04 Dec 2012, BioSpectrum Bureau , BioSpectrum
Singapore: The Development Center for Biotechnology (DCB) and JoBen Bio-Medical in Taiwan have signed a licensing and collaboration partnership agreement for developing anti-cancer drugs. The drugs will be based on chemical ingredients extracted from the fruiting bodies of fungus Antrodia cinnamomea, which grows on Cinnamomum kanehirae, a unique kind of camphor tree in Taiwan. The partnership aims to obtain investigational new drug (IND) approvals by regulatory agencies in Taiwan and the US for entries into human clinical trials on lung cancer by the end of 2015.
The fungus Antrodia cinnamomea is a parasitic mushroom growing on a special strain of stout camphor tree found only in Taiwan. It has traditionally been used as treatment for discomforts due to excessive drinking and fatigue. The fruiting bodies of the mushroom are rich in polysaccharides and triterpenoids.
Chemical components extracted from the organism, such as antrodia camphorata acid and its derivatives, are known to have anti-inflammatory, insecticidal and cytotoxic activities. Experiments in animals demonstrated that the chemicals DCB researchers have isolated and identified show anti-tumor effects comparable to available cancer drugs.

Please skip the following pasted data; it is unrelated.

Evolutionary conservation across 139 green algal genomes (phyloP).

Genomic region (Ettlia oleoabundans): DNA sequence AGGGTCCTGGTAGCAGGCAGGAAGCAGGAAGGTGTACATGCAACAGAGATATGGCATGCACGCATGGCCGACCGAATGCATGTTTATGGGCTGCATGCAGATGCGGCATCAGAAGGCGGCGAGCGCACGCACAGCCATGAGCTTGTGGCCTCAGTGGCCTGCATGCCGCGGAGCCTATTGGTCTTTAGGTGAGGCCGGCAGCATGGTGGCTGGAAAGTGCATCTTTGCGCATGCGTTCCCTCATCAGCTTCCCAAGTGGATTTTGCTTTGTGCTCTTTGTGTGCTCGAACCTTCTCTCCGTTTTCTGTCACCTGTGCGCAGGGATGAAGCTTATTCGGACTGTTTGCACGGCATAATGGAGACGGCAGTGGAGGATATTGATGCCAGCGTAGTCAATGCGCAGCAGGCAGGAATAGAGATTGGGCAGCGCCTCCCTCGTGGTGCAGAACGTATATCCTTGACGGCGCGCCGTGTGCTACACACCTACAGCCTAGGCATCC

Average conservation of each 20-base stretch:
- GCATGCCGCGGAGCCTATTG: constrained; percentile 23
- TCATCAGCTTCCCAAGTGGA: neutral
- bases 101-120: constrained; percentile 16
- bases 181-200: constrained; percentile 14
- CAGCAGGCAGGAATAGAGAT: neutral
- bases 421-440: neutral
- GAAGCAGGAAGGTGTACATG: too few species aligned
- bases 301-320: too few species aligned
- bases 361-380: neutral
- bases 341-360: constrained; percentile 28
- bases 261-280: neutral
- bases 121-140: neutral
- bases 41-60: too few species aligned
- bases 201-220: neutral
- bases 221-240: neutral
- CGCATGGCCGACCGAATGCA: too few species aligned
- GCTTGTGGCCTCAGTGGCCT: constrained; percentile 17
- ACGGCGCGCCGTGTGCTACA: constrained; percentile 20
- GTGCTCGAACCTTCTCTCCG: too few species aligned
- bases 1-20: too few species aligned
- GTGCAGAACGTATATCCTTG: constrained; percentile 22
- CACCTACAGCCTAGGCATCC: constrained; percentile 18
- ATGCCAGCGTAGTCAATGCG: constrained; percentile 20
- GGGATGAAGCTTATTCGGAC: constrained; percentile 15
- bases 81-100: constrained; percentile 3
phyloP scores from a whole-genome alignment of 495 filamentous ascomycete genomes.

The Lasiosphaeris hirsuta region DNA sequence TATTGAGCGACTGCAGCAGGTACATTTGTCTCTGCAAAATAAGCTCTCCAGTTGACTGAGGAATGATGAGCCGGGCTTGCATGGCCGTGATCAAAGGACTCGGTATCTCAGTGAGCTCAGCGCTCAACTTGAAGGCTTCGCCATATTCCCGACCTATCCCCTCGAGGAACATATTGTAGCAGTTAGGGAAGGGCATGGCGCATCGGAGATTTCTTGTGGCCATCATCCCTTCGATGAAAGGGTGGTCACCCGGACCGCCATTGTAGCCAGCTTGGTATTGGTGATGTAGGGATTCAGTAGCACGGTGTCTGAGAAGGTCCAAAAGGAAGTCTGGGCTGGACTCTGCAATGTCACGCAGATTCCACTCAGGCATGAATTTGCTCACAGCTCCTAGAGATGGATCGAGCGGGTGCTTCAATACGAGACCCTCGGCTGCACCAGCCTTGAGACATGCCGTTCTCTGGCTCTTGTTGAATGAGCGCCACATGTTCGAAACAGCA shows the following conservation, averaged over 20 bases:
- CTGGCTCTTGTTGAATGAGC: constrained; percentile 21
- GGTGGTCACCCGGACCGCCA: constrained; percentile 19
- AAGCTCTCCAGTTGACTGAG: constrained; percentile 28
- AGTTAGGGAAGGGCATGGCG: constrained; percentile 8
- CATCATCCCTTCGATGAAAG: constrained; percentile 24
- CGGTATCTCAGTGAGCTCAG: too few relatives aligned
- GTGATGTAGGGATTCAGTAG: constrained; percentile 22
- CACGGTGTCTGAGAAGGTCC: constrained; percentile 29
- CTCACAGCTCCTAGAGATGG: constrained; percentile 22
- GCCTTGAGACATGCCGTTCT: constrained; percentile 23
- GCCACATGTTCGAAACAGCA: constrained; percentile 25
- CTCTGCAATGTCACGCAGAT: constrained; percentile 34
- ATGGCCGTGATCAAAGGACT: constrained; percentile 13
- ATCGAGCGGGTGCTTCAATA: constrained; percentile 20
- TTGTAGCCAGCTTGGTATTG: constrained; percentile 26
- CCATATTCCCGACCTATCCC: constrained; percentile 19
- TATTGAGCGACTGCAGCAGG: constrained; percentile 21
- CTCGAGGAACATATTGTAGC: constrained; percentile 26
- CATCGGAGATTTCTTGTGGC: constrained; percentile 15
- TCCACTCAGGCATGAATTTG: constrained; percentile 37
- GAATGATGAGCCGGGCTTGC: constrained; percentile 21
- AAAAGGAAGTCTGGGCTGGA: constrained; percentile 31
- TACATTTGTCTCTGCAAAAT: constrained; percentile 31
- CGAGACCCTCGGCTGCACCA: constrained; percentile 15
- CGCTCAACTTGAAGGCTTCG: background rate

President Chia-Lin Jeff Wang of DCB points out that the mission of the not-for-profit organization is to foster growth of Taiwan's biotech industry by serving as a pivotal link between the academia and the industry for drug development. Since 2000 when DCB refocused on preclinical development, seven IND approvals have been obtained, and one of the drug candidates is currently undergoing phase III clinical trials in Taiwan. The southern region of Taiwan is a recent focus area for DCB to play the role of a "second-baton runner" in the "relay race" of Taiwan's biotech development. The partnership with JBM, which is located in the Pingtung County, represents an important outcome of DCB's industrial promotion efforts in southern Taiwan.
DCB Chairman Dr Johnsee Lee indicates that forming partnerships in early stages of drug development will not only alleviate risk burdens for the stakeholders but also increase success rates for technology commercialization. The technology transferred from the DCB to JoBen Bio-Medical is the result of a project sponsored by the Industrial Technology Development Program under the Ministry of Economic Affairs. The partnership highlights positive impacts of the ministry's industrial promotion programs, which have been providing key driving forces and supporting resources for the upgrading and integration of upstream, midstream and downstream sectors in the value chain of Taiwan's biotech industry.